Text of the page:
11 Dec 2018
- Tuesday 25th December 2018
- Wednesday 26th December 2018
- Tuesday 1st January 2019.
As always, there is 24/7 emergency cover. Just call 01772 639800 and you will be put in contact with a vet.
If you require medication for your pet for the holiday period, please place your orders at least 48 hours beforehand.
7 Dec 2018
We went to visit Carly and Abi at Willow’s Hydrotherpay Centre back in November to see what happens there and how the facilities and services that are available help our furry patients with various conditions.
Take a look at our short film HERE to see what happens. If you have any questions regarding your pet’s health or feel hydrotherapy or other complimentary therapies might help, please get in contact.
6 Dec 2018
3 Dec 2018
The festive season is almost upon us. A time for relaxation, family gatherings , food, drink and general merriment. We don’t want anything to spoil this important time for the humans or our furry friends, so keeping our pets safe over the Christmas and New Year period is something to consider.
Download information HERE on some common Christmas poisons and if you suspect your pet may have ingested a poison, you can contact the Veterinary Poisons Line on 01202 509 000 or visit the website at https://vpisglobal.com/2016/08/23/vpis-public-helpline/
27 Nov 2018
Part of owning a pet is the inevitability of their passing. This is the part of ownership that can be the most difficult for owners to discuss and address; “When is the right time?” “How will I know?” ” I don’t want to make that decision!”
This is a topic that our staff deal with every day and we’re here to help. We provide support and information to help owners with the decision but we also have a great leaflet which we hope helps owners prepare for this very difficult time and can be downloaded HERE
There are also some great support providers out there that owners can access such as:
- “Paws to Listen” – telephone 0800 0249494. https://www.cats.org.uk/what-we-do/grief-and-loss/grief-resources-support This service is provided by The Cats Protection League which is staffed by volunteers ready to listen and provide help and support after the death of a pet.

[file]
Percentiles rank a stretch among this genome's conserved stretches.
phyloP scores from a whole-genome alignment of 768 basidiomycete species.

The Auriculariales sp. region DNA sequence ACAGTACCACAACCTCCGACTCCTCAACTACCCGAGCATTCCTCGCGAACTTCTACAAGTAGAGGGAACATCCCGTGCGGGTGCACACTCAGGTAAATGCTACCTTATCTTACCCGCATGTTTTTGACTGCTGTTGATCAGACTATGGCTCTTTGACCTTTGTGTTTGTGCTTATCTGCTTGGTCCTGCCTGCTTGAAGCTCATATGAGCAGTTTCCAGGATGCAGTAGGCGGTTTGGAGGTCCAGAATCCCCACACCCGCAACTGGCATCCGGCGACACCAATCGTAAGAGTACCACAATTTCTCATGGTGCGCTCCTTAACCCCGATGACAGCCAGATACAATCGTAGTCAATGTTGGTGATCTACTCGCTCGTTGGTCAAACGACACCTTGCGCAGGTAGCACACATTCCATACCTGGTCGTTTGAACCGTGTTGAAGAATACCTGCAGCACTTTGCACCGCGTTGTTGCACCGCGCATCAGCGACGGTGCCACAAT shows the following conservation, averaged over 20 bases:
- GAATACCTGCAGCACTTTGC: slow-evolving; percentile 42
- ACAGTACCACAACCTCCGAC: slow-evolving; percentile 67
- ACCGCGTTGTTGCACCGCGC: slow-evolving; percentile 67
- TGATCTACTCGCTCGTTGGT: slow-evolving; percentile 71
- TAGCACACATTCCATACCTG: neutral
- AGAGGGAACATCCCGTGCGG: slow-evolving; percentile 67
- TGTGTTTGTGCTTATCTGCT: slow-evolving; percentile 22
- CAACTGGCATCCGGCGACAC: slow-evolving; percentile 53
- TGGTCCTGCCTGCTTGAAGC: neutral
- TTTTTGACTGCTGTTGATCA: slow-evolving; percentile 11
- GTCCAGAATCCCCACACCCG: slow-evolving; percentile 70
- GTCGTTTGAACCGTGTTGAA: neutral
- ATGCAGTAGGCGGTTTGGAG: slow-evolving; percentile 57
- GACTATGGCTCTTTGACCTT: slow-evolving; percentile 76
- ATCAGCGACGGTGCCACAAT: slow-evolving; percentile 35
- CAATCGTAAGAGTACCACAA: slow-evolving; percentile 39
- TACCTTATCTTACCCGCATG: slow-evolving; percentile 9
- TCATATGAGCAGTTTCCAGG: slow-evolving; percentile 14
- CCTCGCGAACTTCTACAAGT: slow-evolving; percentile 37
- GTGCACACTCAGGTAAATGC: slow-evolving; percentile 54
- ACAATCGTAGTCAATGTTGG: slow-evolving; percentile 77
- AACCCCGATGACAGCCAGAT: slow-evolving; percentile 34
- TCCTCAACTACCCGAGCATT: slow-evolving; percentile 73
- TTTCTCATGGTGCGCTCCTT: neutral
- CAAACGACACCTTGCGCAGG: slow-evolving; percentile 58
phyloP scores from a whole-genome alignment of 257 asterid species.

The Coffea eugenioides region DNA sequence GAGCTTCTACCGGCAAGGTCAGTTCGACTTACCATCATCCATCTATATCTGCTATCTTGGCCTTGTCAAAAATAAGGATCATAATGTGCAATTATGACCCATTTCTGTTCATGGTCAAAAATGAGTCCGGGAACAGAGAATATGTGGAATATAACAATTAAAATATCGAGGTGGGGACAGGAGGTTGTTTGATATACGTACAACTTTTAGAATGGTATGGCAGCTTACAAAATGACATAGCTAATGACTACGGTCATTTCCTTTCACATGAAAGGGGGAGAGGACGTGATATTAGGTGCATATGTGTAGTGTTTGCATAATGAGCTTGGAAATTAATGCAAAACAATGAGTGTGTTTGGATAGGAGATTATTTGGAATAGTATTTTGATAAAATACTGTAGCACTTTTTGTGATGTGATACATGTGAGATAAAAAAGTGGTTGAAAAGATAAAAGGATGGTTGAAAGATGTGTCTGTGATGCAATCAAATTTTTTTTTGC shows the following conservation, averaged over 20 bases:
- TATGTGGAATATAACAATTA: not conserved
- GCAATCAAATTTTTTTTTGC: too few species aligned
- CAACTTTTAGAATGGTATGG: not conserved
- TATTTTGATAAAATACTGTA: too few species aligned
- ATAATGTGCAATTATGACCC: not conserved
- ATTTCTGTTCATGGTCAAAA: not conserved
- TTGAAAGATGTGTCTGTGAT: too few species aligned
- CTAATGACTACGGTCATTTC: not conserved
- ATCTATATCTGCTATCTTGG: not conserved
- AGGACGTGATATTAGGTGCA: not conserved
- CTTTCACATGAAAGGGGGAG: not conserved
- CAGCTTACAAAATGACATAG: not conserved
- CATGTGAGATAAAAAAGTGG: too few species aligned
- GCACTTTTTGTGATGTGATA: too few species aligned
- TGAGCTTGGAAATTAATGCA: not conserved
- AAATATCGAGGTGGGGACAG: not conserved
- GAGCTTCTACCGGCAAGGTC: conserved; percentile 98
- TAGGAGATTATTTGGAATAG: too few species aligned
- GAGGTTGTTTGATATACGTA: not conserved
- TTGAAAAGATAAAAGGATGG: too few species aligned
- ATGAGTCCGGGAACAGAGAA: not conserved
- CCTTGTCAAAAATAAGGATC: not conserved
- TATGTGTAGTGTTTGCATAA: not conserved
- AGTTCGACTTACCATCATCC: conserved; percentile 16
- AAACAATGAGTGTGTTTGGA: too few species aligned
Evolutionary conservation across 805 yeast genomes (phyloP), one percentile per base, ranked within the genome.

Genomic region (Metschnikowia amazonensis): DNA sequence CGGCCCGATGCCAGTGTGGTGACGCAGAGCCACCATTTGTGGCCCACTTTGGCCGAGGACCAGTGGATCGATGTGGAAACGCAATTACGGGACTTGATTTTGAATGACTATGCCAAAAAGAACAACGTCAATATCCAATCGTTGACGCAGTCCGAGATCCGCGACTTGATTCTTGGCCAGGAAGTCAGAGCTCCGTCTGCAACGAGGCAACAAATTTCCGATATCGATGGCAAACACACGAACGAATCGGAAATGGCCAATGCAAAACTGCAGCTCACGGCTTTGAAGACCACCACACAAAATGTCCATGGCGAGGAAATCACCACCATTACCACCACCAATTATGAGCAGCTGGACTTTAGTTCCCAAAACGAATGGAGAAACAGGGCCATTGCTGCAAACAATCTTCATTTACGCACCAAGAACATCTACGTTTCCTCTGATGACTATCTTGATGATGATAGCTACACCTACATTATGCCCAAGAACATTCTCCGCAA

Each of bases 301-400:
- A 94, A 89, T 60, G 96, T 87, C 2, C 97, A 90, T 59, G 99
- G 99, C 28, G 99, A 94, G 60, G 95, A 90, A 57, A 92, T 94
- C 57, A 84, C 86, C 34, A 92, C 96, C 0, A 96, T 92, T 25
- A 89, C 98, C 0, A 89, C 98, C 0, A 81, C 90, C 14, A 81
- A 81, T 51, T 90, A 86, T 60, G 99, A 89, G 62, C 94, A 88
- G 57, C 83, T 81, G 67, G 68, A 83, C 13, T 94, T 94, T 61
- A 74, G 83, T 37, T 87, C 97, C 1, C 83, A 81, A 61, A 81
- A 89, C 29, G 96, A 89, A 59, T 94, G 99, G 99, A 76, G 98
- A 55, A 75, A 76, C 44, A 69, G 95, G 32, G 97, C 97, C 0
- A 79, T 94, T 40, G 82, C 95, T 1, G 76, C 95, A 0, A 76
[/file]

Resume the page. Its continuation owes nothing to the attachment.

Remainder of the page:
- The Blue Cross – 0800 0966606. https://www.bluecross.org.uk/pet-bereavement-and-pet-loss You can also email them at email@example.com. They provide support if you have lost your pet through death, parting or enforced separation.
22 Nov 2018
Winter is coming and the thought of snuggling up on the sofa with our furry friends, under a blanket with a nice hot cup of coco seems like bliss!
There’s some great information available to download HERE provided by the RSPCA on how to keep your rabbit cosy. Guinea pigs are also susceptible to harm during the colder months, so here are some tips on how you can take some small steps to help:
- Ideally it’s best to move hutches into a shed, garage or other outbuilding. Alternatively, it’s an option to bring them into the house for the duration.
- If this isn’t possible, position hutches so that wind, rain, snow or sleet can’t blow in.
- Elevate the hutch off the ground and undertake maintenance on your hutch to ensure that it’s water tight.
- Cover the front of the hutch with an old blanket or sacking.
- Add extra bedding to keep your pet warm.
- You may need to change their bedding and sawdust more regularly so that your pet stays warm AND dry. A cold, wet pet is more susceptible to becoming unwell during the winter months.
- Check their water bottle regularly – water freezes very quickly and easily so press the ball every few hours to keep the water flowing.
- Your rabbit or guinea pig will still need access to their run during the day so that they can get exercise.
- Predators, such as foxes and badgers, might be more bold in their attempts to secure a meal during the winter months so make sure your hutch is sturdy enough to survive any potential attention from these predators.
If you are concerned about your small outdoor pet during the Winter months, get in contact.
20 Nov 2018
A regular condition that affects our pets is one relating to the heart. Heart murmurs can be present for many reasons and understanding how it may or may not affect your pet will depend on the type of murmur, its severity and any condition it might be linked to.
In kittens and puppies, for example, an “innocent” heart murmur may be heard at their first health check but is usually no longer present when they get to around 6 months old.